Anna: Well, yes. One of the more difficult aspects was trying not to demonise Dan. He was a flawed character, as human beings are. One way we got around it was to make my character, Kat, Dan's daughter, idolise her father to show that he was capable of unconditional love and to soften him. However, Kat's perspective inevitably changes when they find out about his deception. There were logistics to work out too. How could Dan deceive Grace and Kat so thoroughly and how could we get him out of the country for long periods without them being suspicious?
You've included scrumptious food references. Obviously, you enjoyed the local cuisine while on holiday. Back home in real life, which of you is the better cook?
Anna: Oh, that's a tricky one. I love my mother's cooking, but in the last few years my interest has grown. I am an avid fan of Masterchef and it was great fun thinking of British and Montenegrin fusion dishes. Lots of people have commented about whether I have a background in catering, which I don't, though it's flattering people think that, though. I've managed to give you a very diplomatic answer there, I think!
Your readers can enjoy watching two love affairs developing - one with two younger characters and the other between Grace and a man of a similar age . Was it a given that you, Anna, would write the former and you, Jacqui, would develop Grace's relationship back in Bath?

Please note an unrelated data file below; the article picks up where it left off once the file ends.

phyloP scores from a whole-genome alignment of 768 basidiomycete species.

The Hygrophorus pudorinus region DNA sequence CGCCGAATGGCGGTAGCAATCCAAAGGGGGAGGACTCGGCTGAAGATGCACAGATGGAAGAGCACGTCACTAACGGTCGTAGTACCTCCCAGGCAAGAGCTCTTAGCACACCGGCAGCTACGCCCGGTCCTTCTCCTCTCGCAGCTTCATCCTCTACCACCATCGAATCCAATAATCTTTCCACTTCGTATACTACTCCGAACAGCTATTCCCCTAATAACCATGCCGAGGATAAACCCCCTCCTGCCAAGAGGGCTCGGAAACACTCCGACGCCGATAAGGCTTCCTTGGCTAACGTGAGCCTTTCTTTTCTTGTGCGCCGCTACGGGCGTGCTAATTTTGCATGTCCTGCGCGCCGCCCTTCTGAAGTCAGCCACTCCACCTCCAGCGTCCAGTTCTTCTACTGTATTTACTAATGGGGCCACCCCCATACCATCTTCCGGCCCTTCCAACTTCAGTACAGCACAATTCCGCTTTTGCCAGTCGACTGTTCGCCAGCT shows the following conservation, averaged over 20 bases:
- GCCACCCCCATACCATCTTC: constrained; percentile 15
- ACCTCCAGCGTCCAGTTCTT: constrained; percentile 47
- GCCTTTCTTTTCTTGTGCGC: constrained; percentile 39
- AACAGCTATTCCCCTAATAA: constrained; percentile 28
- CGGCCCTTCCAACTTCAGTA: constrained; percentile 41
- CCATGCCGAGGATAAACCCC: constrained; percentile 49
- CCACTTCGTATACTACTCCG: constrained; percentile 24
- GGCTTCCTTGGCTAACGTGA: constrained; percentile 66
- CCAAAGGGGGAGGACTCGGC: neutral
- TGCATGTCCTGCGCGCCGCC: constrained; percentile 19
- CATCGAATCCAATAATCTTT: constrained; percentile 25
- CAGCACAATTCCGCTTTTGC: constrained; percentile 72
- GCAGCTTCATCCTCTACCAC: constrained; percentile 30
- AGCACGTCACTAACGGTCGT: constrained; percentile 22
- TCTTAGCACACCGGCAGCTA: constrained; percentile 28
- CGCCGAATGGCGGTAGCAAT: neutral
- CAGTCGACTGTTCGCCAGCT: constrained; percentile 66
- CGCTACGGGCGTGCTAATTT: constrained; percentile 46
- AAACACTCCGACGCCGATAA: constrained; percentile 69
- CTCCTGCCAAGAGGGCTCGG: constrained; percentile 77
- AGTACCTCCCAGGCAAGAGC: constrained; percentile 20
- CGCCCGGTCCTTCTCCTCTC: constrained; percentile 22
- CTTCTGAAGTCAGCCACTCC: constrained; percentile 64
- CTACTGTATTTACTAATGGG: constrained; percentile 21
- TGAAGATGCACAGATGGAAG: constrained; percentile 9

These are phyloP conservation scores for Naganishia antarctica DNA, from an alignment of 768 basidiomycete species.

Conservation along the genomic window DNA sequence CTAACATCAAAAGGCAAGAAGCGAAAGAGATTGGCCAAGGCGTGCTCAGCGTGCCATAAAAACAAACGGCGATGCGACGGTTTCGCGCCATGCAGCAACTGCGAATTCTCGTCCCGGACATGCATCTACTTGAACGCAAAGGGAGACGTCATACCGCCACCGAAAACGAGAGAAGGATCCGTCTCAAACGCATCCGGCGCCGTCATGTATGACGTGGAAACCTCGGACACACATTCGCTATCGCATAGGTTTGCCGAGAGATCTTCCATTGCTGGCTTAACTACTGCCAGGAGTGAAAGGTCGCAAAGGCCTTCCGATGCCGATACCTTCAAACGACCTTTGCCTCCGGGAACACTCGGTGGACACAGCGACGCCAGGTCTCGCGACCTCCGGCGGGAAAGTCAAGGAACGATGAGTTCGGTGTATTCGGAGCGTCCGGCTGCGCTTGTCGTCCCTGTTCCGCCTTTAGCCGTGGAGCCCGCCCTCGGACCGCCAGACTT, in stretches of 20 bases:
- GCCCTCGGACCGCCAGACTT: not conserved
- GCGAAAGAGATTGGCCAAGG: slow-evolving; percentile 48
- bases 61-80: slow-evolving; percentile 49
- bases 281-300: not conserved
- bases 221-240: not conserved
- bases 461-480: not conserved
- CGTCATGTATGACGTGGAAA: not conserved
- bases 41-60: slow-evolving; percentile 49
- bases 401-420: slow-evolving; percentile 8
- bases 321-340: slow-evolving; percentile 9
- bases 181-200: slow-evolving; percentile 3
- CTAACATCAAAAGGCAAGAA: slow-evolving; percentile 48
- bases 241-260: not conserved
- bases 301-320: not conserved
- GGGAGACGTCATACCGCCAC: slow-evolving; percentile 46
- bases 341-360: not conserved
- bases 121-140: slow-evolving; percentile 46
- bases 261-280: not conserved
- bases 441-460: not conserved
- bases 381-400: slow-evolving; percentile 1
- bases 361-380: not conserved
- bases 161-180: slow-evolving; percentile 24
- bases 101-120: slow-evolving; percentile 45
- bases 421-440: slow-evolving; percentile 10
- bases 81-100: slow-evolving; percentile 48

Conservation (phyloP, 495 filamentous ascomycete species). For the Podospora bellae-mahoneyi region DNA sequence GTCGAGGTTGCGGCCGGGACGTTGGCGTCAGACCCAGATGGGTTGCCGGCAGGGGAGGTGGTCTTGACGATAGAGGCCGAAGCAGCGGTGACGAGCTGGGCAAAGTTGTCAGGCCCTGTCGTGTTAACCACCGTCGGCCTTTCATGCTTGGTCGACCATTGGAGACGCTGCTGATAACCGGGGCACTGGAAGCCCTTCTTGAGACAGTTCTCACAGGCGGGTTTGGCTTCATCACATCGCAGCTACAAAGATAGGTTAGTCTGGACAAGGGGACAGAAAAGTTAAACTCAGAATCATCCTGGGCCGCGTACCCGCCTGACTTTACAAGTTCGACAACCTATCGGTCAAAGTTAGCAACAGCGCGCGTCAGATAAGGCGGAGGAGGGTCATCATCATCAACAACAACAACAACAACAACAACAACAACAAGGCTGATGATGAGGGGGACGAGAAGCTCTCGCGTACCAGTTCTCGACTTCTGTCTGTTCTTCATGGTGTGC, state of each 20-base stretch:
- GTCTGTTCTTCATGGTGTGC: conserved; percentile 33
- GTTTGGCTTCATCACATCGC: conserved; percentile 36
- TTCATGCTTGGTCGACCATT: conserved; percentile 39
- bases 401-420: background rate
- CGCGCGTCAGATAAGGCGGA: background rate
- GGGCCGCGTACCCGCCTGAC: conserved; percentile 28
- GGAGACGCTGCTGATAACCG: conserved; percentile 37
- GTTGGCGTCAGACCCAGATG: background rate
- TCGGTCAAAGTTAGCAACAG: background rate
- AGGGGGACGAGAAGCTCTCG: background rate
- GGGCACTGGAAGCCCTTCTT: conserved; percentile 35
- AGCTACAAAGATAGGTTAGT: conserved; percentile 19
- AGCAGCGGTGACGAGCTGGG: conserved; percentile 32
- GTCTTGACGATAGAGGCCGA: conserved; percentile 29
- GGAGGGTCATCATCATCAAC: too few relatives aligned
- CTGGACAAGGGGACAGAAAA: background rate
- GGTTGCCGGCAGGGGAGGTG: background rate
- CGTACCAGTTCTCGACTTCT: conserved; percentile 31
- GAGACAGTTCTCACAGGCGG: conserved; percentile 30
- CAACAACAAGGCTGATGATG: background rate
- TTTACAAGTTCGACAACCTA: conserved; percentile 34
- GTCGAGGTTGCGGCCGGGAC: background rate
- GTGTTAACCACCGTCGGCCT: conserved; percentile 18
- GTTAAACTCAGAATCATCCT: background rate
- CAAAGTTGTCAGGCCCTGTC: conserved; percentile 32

Jacqui: I suppose it was natural that I would have the older one and Anna the younger character. I do think Milo is a rather attractive character - a cross between Jack Savoretti and David Gandy perhaps.
We did have these conversations. I think it was harder thinking of an equivalent attractive older male for Neil Hadley. I did want to portray Grace's awakening too. She is in her fifties, but the physical side of the relationship is just as important. She has confidence issues, though, as most women do. For Grace, after what happens to her, she finds trusting someone very difficult.
Hands on hearts! Did you ever fall out over any particular issues while writing Cafe Lompar?
Anna: I can promise you we didn't. We do get on really well and speak to each other every day. I think our writing styles are different, although we have been told they're quite similar. It's nice to have two perspectives, I think. I'm not sure there are any other mother and daughter writing teams.
Jacqui, I think you've written a lot of scripts? Did you find this skill helpful when writing dialogue for your novel? And, Anna, did you draw upon any memories of your own daughter/mother relationship?